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Angel Investor Non-Admissons: 10 Things They Won't Say

Posted by Dharmesh Shah on Mon, Jun 15, 2009


As a tribute to the very funny VC Non-Admissions and the follow-up Founder Non-Admissions, I offer to you my own take on this — from an angel investor perspective.  Sorry that mine aren’t in a cool presentation form with pictures and such.  I don’t have that kind of talent.  OnStartups Angel Non-Admissons

10 Things An Angel Investor Will Never Say

1. I really want to support entrepreneurs — but just those that are going to make me money.

2. I dread having to explain your business idea to my spouse (who can veto any deal).

3. I don’t really have enough stake in your company to spam my network on your behalf.

4. I was lying when I said that some of my best friends were VCs.  Even VCs aren’t best friends with VCs.

5. I have no idea what the hell you’re talking about 50% of the time.  What’s a socially-semantic mobile platform for non-virtual currency mean?  (Oh, it’s an iPhone/Facebook payment app).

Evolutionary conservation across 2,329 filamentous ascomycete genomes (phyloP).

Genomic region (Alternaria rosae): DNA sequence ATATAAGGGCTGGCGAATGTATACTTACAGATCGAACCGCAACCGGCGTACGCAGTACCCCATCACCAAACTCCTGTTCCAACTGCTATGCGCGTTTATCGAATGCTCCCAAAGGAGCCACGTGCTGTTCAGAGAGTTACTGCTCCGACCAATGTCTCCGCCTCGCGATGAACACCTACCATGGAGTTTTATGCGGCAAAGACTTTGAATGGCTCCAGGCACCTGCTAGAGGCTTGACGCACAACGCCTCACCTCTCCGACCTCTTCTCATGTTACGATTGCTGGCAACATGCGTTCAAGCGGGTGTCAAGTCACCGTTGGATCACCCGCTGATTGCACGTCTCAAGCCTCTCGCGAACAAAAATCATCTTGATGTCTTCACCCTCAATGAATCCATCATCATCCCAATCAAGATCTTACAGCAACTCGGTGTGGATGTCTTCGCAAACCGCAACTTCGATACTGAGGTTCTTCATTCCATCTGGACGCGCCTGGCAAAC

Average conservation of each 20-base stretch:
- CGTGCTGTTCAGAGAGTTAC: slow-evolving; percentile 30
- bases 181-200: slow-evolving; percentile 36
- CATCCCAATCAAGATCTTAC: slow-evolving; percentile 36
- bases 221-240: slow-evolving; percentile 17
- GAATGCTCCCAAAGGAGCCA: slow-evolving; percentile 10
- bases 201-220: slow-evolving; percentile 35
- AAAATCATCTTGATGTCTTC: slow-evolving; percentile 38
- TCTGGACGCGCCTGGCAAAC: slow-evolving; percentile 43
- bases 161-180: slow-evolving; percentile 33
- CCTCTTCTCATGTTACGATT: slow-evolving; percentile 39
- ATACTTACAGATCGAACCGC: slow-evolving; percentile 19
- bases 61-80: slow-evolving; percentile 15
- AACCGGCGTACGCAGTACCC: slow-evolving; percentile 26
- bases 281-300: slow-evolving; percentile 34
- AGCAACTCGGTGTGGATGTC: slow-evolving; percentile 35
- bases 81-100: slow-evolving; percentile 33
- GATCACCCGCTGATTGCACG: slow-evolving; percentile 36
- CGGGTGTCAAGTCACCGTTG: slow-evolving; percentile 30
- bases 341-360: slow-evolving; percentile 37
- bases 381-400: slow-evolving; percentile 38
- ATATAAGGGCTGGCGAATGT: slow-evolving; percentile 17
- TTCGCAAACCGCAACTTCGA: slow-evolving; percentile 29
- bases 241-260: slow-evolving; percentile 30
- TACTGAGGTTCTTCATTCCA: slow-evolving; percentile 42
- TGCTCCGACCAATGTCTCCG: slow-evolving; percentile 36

6. The other 50% of the time, you have no idea what you’re talking about.  Anti-dilution provisions in a termsheet are not about beer.

7. How the public market did last week does impact my decision making.

8. I like to invest in cool startups because it helps make up for high school.

9. I don’t understand what half the things in the funding agreement mean either, but I’m betting that most of them are to protect me, not you.

10. I really didn’t put the check in the mail the day I said I did.  I was golfing that day.  I sucked.

11. I’m in it to mostly have fun.  If I wanted to do unpleasant work, I’d have my own startup.


Feel free to add your best ones in the comments section, or if you prefer, you can tweet me @dharmesh

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How To Watch A Startup Presentation

Posted by on Mon, Aug 07, 2006

This article is in response to an excellent article Paul Graham posted recently titled “How To Present To Investors”.  If you are the founder of an early-stage startup and expect to pitch your company to angels or VCs someday, I highly recommend the article.

Paul’s article was motivated in part by the fact that Y Combinator (the early stage investment firm in which he is a partner) is hosting an event called “Angel Day”.  On Angel Day, the current crop of Y Combinator  startups (companies that he and his partners have funded recently) will be pitching to a group of potential investors.  I’m scheduled to attend this event, as one of those potential angel investors.